External backup 2: Mount & copy Backup software mounts snapshot on the media server MEDIA Backup software does file level copy from snapshot to disk-based backup appliance. MEDIA Backup releases the snapshot via command- line interface call to disk controller MEDIA
Ext Backup 3: Replicate, verify & archive In secondary data center, replicated backup is restored, mounted in a Caché instance and an integrity check is run to verify structural integrity. Depending on space and policy backup is kept online and/or archived to tape for long term storage. Backup software initiates a backup copy to a secondary data center MEDIA
Timings and best practices Backup software initiates the backup process from media server MEDIA Backup software: Must be able to call freeze/thaw script on Caché server Must be able to initiate the snapshot Most commercial backup software will work well including EMC Networker, Symantec NetBackup, IBM Tivoli (TSM), etc.
Timings and best practices Invoke script on server running Caché to FREEZE write daemon 04/02-02:30:00 (1098) 0 ExternalFreeze: Suspending system 04/02-02:30:00 (1098) 0 ExternalFreeze: Description: Backup Performed by TSM at: :30:00 04/02-02:30:01 (1098) 0 ExernalFreeze: Start a journal restore for this backup with journal file: /jrn/ /02-02:30:02 (1098) 0 ExernalFreeze: System suspended Sample scripts available from the WRC Time to freeze and return depends on Database activity Current write daemon phase (i.e. is it writing to disk?)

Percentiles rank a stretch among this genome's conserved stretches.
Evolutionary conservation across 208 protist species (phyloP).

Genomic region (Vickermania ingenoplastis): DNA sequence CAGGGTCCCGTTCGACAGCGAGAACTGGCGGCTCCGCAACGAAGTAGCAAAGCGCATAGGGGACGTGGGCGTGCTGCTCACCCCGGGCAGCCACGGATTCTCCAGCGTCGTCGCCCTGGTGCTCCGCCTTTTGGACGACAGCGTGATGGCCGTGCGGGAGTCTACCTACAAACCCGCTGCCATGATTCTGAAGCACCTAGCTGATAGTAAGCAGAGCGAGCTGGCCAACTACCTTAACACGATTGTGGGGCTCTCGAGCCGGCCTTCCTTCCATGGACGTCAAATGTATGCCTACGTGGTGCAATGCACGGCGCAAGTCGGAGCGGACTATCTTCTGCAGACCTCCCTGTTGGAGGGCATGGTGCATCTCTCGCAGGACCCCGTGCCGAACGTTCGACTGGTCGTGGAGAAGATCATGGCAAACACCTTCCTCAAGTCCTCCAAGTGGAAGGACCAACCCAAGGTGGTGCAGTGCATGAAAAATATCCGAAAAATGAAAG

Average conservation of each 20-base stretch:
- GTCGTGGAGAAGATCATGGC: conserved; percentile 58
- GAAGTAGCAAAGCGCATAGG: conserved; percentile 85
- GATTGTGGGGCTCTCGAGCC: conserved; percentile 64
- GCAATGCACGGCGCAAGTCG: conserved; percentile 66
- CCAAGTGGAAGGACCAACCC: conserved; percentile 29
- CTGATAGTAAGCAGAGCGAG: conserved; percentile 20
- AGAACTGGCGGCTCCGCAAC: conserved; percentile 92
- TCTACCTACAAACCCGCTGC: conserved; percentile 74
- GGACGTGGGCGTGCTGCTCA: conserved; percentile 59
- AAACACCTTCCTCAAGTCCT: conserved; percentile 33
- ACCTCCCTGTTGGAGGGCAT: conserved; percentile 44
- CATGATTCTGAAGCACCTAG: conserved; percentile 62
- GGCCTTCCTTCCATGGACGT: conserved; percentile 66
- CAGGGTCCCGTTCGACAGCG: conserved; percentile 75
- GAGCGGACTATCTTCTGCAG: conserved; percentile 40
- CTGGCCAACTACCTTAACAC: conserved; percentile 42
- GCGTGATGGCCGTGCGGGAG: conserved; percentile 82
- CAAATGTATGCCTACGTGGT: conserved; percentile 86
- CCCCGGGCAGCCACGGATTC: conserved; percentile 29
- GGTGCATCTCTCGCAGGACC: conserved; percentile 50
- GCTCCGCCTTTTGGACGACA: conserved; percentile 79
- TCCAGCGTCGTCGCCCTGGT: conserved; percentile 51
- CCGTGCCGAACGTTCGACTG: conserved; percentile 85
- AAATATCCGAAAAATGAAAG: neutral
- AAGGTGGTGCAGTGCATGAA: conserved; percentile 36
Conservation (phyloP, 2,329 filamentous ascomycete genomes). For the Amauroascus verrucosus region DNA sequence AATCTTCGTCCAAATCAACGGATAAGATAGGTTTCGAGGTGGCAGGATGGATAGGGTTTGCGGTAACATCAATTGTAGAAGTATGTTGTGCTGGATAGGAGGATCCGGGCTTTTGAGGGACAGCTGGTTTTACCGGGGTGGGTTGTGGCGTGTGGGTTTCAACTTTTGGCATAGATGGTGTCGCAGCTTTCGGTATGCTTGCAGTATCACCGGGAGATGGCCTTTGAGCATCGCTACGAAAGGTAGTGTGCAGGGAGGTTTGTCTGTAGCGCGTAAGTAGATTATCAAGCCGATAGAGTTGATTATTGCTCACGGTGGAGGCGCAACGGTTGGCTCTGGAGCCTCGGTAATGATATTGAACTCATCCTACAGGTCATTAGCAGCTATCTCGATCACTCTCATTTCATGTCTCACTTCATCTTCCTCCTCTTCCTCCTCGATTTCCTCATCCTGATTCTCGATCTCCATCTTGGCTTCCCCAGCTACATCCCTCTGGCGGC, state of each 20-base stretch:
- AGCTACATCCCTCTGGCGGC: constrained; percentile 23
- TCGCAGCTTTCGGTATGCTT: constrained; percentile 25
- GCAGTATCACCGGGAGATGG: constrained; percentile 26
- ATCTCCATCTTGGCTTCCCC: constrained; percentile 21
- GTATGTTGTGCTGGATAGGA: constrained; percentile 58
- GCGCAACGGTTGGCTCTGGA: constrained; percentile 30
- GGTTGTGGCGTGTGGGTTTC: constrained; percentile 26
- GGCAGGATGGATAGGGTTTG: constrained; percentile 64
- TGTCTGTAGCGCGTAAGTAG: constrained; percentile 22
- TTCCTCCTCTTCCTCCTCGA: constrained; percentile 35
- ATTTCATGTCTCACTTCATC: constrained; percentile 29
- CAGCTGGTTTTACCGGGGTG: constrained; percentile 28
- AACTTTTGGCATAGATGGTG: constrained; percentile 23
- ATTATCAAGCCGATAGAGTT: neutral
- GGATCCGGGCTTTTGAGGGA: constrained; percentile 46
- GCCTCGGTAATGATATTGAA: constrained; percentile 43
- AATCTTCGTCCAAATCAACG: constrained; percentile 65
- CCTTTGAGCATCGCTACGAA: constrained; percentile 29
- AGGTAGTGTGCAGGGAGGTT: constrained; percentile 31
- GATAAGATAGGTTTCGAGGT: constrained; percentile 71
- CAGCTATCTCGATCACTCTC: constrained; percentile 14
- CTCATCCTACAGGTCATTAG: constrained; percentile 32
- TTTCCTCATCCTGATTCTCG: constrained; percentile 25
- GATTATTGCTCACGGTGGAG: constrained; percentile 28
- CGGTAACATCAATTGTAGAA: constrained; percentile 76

Timings and best practices Backup software initiates clone or snapshot of all Caché arrays MEDIA Creating the clone or snap - this period is when write daemon(s) are frozen. Timing is based on array controller activity If greater than a few minutes there is a risk of running into freeze timeout. 04/02-02:30:02 (1098) 0 ExernalFreeze: System suspended 04/02-02:30:52 (9109) 0 ExternalThaw: Resuming system 50 seconds frozen with IBM DS5300 using FlashCopy on a few TB of data with active systems